FIGURE 8.11 Fiber content (%) in woody tree species. 1: Acacia schaffheii, 2: Fraxinus greggii, 3: Helielta pairifolia, 4: Forestiera angustifolia, 5: Cordia boissieri, 6: Salix lasiolepis, 7: Karwinskia humboldtiana, 8: Acacia famesiana, 9: Diospyros texana, 10: Croton suaveolens, 11: Acacia berlandieri, 12: Sargentia greggii, 13: Acacia rigidu/a, 14: Ebenopsis ebano, 15: Amyris texana, 16: Ehretia anacua, 17: Celtis laevigata, 18: Ouercuspolymoipha, 19: Betvardia myricifolia, 20: Prosopis laev igata, 21: Lantana macropoda, 22: Eysenhaidtia polystachya, 23: Cercidium macrum, 24: Zantboxylumfagara, 25: Ce/ftspallida, 26: Guaiacum angustifolium, 27: Pavkinsonia aculeata, 28: Leucaena leucocephala, 29: Leucophyllum fiutescens, 30: Condalia hooken, 31: Acacia wtightii, 32: Hanadiapattern, 33: Gynmospenna glutinosum, 34: Berbevis tiifoliata, 35: Caesalpinia mexicana, 36: Sideroxylon celastiina, 37: Diospyros palmeri.

Results of Tukey’s HSD (p

FIGURE 8.12 Results of Tukey’s HSD (p < 0.05) for fiber content in woody species.

Results of Tukey's HSD for all plant species (p

FIGURE 8.13 Results of Tukey's HSD for all plant species (p < 0.05). 8.3.8 CONCLUSIONS

In conclusion, it may be noted that the investigated plant species, to the greatest degree, differ in lignin contents. This information may be helpful in the selection of species for a particular purpose. The greatest similarity of the studied species is traced on the content of hemicelluloses and ADF.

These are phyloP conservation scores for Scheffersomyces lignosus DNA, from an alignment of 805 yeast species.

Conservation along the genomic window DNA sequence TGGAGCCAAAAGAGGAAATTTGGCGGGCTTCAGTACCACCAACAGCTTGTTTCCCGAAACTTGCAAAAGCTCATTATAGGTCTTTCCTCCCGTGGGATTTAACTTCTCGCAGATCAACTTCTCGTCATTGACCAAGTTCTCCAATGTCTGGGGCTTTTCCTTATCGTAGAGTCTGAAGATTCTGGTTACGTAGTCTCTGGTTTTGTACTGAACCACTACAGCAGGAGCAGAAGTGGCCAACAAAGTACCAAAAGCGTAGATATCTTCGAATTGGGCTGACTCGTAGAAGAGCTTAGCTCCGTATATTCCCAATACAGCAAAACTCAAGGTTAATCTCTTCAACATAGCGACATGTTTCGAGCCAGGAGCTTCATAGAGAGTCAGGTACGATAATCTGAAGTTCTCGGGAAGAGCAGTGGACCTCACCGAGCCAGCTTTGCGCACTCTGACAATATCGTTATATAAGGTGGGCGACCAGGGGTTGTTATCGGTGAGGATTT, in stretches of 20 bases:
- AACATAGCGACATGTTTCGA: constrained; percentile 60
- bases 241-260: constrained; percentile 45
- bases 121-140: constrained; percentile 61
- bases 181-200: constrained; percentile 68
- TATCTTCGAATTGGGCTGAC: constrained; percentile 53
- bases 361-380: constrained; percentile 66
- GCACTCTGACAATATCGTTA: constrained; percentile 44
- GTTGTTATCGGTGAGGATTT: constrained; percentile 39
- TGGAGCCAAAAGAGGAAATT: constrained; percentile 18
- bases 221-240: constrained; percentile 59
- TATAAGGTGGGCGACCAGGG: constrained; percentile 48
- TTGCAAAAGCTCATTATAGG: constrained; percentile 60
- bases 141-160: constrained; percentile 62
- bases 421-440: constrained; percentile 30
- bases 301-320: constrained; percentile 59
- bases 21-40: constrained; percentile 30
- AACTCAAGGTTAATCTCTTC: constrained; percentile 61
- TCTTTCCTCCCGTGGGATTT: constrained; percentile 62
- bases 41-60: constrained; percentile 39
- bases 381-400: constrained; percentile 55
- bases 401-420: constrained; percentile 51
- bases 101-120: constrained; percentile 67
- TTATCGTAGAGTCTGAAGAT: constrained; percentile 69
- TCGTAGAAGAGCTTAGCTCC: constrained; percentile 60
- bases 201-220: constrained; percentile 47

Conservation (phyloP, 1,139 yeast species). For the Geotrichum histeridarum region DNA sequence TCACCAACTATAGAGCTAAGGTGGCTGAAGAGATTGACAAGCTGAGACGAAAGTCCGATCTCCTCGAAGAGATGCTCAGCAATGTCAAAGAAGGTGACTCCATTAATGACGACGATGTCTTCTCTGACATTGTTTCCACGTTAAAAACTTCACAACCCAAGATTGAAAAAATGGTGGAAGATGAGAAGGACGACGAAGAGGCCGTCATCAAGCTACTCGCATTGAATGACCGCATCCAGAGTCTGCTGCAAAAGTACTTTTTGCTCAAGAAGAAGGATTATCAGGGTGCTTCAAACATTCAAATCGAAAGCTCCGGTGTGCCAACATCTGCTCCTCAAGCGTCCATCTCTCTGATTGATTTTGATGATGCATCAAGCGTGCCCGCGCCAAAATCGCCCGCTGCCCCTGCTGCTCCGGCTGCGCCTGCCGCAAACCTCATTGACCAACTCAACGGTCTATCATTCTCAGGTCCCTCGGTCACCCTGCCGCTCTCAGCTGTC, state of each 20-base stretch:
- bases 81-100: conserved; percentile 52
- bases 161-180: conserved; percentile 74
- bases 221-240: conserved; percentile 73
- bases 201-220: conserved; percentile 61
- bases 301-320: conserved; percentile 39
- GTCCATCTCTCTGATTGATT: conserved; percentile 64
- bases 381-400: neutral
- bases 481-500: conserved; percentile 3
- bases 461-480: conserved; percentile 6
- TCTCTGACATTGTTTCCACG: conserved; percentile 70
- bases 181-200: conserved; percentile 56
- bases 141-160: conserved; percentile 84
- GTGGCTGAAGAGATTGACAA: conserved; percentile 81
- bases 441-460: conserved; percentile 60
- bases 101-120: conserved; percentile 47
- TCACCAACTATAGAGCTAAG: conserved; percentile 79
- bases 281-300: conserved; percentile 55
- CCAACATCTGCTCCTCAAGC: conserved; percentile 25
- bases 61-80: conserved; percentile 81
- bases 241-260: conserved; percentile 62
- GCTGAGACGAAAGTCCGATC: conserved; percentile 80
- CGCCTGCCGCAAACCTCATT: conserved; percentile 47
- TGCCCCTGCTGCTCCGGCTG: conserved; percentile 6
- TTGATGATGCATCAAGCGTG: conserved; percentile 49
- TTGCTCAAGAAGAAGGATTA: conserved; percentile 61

Table 8.1 depicts the chemical composition of woods of 37 woody species (percentage of NDF, ADF, lignin, cellulose, hemicellulose, and fiber) at Linares, Northeast Mexico. Table 8.1 reveals that there exist large variations among woody species in the percentage of NDF, ADF, lignin, hemicellulose, cellulose, and fiber) among species. For example, percentage of NDF on an average ranged from 75 to 94; ADF, 51-77; lignin, 11-28; hemicellulose, 16-36; cellulose, 29-62; and fiber, 74-05. The variability in these chemical components are represented in Figures 8.2-8.4 and Tukey’s HSD for each element at the last.

In this respect, few studies are documented on the wood chemical composition of woods of few woody plants, but studies on the percentage of NDF, ADF, and fiber observed in the present study on a large number of woody species are rare in the literature. We mention herein few of these results on different woody species in other countries, some of which coincide with our results.